The Great Resignation. The Big Quit. The Great Reshuffle. This phenomenon began in early 2021 as an economic trend where employees resigned from their jobs en masse. The exodus was rooted in workforce issues, including wage stagnation amidst a rising cost of living, long-lasting job dissatisfaction, plus pandemic-related safety concerns, and remote work policies. Today, The Great Resignation can be viewed through a new lens, courtesy of Forbes: The Great Re-Engagement. This two-part blog looks at how clinical research sites have been affected and how innovators are forging new solutions, and in this blog, we will dive into the current pain points and obstacles sites are facing.
Let’s look at Q1 of 2022 within the clinical trial landscape. Q1 was the busiest quarter for study starts across all therapeutic areas (excluding COVID trials). Notably, this quarter included quite a few Phase III trials, in addition to many trials whose timelines are being pushed out, possibly due to a lack of resources.
Today, we are seeing the highest resignation rates in health care ever, including people moving to new positions or retiring.
The resignation rate continues to trend upward (red line). What does this mean for clinical research? It means we have more study starts than ever, combined with a higher healthcare resignation rate – meaning fewer resources – than ever.
Next, let’s look at subject participation in clinical trials. While the resignation rate of healthcare workers continues to increase, nearing 3.0%, the total number of participants needed for clinical trials (red line) is also increasing.
At the same time, patient enrollment rates are declining. We are seeing a 50% decrease in patients per site per month across all therapeutic areas, especially in oncology. Respiratory numbers are also relatively low, no doubt impacted by COVID. The bottom line? The culmination of a huge resignation rate + more study starts than ever + an increase in participants needed + a decrease in study enrollments = tremendous pressure on research sites.
Since half of the Q1 2022 study starts are in oncology, this area keenly feels staffing challenges. Note that oncology trials also require the most resources across every phase – including study coordinators and research nurses. It takes 76% longer to review medical records for oncology subjects than for vaccine subjects. Teams may have to review three or more pages of inclusion/exclusion criteria within an oncology protocol to determine a candidate’s potential. This population also takes 3x longer to consent than vaccine patients. These factors intensify timeline pressures and site burdens.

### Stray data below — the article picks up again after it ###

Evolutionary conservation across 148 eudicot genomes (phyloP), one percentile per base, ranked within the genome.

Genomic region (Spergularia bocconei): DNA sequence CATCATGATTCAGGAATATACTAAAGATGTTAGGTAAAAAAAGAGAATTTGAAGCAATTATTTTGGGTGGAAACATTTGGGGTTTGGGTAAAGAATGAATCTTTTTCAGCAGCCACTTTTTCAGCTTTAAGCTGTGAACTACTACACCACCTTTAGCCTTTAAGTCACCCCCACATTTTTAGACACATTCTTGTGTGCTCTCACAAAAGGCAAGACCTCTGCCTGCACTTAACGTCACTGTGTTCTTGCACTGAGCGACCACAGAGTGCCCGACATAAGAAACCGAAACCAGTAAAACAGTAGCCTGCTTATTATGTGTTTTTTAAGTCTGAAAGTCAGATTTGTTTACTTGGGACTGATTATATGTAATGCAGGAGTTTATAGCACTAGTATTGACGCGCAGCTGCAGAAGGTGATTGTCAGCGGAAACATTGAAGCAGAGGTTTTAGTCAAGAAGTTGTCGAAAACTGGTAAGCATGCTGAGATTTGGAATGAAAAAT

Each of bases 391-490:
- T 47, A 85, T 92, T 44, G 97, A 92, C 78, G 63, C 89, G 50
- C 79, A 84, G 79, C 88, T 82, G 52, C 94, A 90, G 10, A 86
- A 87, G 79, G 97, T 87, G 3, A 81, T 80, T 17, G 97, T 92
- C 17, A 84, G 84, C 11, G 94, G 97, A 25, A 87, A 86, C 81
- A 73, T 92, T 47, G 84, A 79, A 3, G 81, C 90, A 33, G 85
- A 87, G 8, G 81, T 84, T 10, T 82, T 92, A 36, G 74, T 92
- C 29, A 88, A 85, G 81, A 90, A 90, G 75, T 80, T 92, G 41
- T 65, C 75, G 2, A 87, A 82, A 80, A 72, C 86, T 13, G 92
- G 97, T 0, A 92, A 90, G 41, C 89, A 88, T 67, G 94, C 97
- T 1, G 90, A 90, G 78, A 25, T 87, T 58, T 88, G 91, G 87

Between Q1 2021 and 2022, the most significant growth in resignation was among people aged 40-60 and those with higher tenure. Losing healthcare workers with 15-20 years of experience results in a tremendous loss of institutional and clinical research knowledge, a phenomenon dubbed “brain drain”. An employee with six months of experience does not have the same capabilities as a 10-year veteran, so there is a trickle-down effect on employee education with a steep learning curve. Some sites report it takes up to a full year for new clinical researchers to develop the skill level of those vacating the positions. New team members must essentially train for two jobs – learning research plus the therapeutic area.
As a result, sites report a variety of pain points and obstacles to success:
- Putting a hold on opening new studies
- Being at half-staff for study coordinators
- Having an 80-100% turnover in regulatory staff
- Losing 50% of their experienced research team
- Having 10-12 studies onboarding without a CRC available
Read the second part of this blog, where we will focus on strategies and ideas to combat these struggles and more!
Interested in learning more about how WCG can help your site navigate the changing clinical trial landscape? Contact us today to chat with our site augmentation experts.
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